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    Clark County School District
    AVID in High School Settings

    This evaluation of AVID in CCSD consisted of two distinct components: an outcome evaluation and an implementation evaluation. With regard to student outcomes, results from a matched sample of 474 10th, 11th, and 12th grade AVID students and 473 non-AVID students indicated that AVID students outperformed their peers in grade point average and Nevada High School Proficiency Exam (NHSPE) math test scores. AVID students also had higher pass rates than their peers on the NHSPE reading assessment, enrolled in more Honors/AP courses, and had higher attendance rates. Read a more detailed summary here, or click here to see the full evaluation.

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    Madison Metropolitan School District
    AVID in High School Settings

    An article published in the Journal of Education for Students Placed at Risk (JESPAR), by Tammy Kolbe, Peter Kinsley, Rachel Carly Feldman, and Sara Goldrick-Rab, presents findings from a multi-year evaluation and cost analysis of the AVID/TOPS program – an enhanced AVID model – in the Madison Metropolitan School District in Wisconsin. The evaluation found this model to be associated with an increased likelihood for college readiness and matriculation, particularly for student groups underrepresented in higher education. Read a more detailed summary here, or click here to see the full publication citation.

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    Evaluation of the AVID program in Albuquerque Public Schools
    AVID in Middle School Settings

    This evaluation illustrates that when compared to a group of similar non-AVID students, students who enrolled in AVID while in middle school were much more likely to have taken 8th grade Algebra, have a significantly higher 8th grade GPA, and have significantly higher 9th grade attendance. The AVID students were also more likely than their non-AVID peers to be on track for future graduation as of the end of 9th grade. Read the full evaluation summary here.

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    Examining AVID’s Impact on Middle School Rigor and Student Preparedness
    AVID in Middle School Settings

    This mixed methods research study, published in American Secondary Education in 2013, examined the impact that AVID in middle school settings has on middle school course rigor and on students’ college readiness later in high school. When compared to students who only enrolled in AVID while in high school, students who enrolled in AVID in both middle school and high school had significantly higher GPAs, were more likely to complete four-year college entrance requirements, and were more likely to take an AP course. Read a more detailed summary here, or click here to see the full publication citation.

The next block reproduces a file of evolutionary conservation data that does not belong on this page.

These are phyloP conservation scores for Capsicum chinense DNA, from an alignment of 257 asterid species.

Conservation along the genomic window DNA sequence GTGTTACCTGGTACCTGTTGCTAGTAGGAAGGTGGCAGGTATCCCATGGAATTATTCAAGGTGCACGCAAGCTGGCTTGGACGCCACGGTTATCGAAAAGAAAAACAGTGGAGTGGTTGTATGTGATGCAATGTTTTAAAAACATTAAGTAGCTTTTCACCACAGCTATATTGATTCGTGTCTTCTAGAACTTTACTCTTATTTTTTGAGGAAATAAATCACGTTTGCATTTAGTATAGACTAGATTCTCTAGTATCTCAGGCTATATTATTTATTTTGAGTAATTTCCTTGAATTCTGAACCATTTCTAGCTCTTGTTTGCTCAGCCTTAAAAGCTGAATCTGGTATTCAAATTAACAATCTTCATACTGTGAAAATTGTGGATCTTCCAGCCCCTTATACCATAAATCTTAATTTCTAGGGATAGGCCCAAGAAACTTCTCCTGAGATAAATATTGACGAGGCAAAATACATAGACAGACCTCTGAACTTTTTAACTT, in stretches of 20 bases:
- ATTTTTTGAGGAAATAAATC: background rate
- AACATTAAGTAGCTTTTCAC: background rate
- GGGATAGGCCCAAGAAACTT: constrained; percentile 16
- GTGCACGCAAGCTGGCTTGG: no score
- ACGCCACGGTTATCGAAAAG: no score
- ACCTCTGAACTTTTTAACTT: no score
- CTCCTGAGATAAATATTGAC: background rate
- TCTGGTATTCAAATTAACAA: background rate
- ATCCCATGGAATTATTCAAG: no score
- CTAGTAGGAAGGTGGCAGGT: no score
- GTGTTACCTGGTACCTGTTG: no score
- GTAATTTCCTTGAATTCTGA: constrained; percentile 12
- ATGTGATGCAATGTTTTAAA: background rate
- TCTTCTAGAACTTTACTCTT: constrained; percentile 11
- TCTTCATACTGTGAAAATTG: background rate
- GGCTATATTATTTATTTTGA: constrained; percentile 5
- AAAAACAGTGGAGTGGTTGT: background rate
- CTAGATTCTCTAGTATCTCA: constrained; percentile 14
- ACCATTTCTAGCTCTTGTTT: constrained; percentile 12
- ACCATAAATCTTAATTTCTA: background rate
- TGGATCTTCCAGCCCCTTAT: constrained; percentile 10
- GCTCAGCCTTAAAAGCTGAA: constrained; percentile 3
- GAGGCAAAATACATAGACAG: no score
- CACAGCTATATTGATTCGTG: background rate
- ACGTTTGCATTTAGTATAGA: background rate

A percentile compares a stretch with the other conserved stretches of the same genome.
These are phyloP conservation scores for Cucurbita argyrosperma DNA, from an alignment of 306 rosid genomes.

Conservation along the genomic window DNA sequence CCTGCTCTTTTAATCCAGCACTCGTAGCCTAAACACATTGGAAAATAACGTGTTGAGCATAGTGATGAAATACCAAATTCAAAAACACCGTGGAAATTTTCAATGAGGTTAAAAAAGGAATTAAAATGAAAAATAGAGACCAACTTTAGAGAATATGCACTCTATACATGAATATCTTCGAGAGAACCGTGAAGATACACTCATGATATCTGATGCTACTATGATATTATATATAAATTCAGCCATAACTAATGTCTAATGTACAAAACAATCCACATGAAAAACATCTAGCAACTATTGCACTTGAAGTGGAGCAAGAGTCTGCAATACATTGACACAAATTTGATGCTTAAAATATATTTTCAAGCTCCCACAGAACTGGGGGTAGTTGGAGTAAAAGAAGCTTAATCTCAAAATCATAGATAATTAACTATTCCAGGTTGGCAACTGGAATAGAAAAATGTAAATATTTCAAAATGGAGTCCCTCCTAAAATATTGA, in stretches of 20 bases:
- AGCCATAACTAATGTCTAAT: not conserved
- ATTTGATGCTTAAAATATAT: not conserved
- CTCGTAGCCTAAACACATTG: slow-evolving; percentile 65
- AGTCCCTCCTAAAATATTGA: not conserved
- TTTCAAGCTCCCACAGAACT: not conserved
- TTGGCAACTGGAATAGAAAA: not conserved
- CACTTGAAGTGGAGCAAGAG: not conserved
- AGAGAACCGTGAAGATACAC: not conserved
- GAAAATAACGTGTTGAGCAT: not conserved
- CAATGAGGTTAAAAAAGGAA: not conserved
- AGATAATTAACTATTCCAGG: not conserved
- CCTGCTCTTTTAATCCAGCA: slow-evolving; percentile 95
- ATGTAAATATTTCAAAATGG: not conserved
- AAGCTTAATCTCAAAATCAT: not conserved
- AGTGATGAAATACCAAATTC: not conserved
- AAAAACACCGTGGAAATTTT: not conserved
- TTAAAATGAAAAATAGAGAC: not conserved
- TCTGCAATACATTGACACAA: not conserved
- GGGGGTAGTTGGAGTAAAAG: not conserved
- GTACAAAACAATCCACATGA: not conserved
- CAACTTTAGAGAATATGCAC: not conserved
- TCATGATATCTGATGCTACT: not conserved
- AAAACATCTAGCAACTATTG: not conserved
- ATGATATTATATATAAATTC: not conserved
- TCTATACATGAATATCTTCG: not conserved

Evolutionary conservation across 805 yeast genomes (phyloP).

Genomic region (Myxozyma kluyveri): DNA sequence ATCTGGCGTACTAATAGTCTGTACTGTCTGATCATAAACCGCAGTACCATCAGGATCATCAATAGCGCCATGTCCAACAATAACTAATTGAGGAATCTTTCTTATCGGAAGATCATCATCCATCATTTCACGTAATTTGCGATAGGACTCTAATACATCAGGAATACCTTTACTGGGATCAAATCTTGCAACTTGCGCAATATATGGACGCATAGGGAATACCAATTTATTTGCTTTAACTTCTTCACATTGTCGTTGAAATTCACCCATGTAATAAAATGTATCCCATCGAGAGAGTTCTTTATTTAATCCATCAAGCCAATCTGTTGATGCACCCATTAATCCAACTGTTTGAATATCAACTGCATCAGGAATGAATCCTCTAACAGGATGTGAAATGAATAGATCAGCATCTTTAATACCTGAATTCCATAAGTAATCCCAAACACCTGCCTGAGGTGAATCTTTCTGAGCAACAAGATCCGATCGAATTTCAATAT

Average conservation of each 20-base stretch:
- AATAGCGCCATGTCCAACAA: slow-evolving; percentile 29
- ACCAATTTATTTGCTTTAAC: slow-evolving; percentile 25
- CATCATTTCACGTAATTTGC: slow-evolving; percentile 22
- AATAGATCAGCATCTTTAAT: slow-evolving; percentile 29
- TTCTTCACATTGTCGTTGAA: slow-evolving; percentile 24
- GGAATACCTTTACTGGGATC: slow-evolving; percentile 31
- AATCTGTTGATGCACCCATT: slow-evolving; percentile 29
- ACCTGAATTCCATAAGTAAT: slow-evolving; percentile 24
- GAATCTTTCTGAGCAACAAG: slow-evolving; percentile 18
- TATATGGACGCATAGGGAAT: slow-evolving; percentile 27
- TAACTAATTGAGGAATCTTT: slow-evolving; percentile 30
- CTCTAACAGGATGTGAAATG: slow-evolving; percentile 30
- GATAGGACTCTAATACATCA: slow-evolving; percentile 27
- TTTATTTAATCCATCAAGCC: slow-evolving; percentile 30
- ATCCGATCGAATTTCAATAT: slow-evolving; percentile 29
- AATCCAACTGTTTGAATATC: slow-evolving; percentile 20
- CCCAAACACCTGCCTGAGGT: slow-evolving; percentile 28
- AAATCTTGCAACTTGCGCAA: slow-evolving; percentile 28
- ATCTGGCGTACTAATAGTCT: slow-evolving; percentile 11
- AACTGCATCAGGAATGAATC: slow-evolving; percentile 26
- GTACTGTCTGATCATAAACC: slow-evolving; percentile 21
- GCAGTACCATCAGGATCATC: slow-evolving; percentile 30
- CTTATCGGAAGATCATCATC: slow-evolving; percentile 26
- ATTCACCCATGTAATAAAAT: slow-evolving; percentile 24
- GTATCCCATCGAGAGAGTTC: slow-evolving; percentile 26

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    Research Recap: A Qualitative Study of Sites Successfully Implementing AVID Elementary
    AVID in Elementary School Settings

    This qualitative study conducted by Dr. Lea Hubbard and Dr. Tonda Potts sought to address the following question: How does AVID Elementary impact students and schools?

    Some key findings included:

    • AE provides a rigorous learning environment for all students.
    • AE provides a common language and empowers everyone to work together supporting both student and teacher learning.
    • AE helps students believe they can achieve academic success by offering academic, social, and emotional support.
    • AE cultivates a growth mindset and develops students’ academic disposition that college attendance is possible and a goal they can achieve.
    • AE creates an educational climate that is kinder, gentler and instills a sense of family.

    Read the full one-page summary here.

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    Evidence of AVID Elementary Effectiveness
    AVID in Elementary School Settings

    A review of data from over 1,600 AE sites provides some clear insight into the effectiveness of AVID Elementary. For example, teachers, school leaders, and outside observers find that students’ actions, skills, and behaviors are most impacted, with prominent evidence illustrating improvement in the organization of students’ work and the overall culture of the campus. Read the full summary here.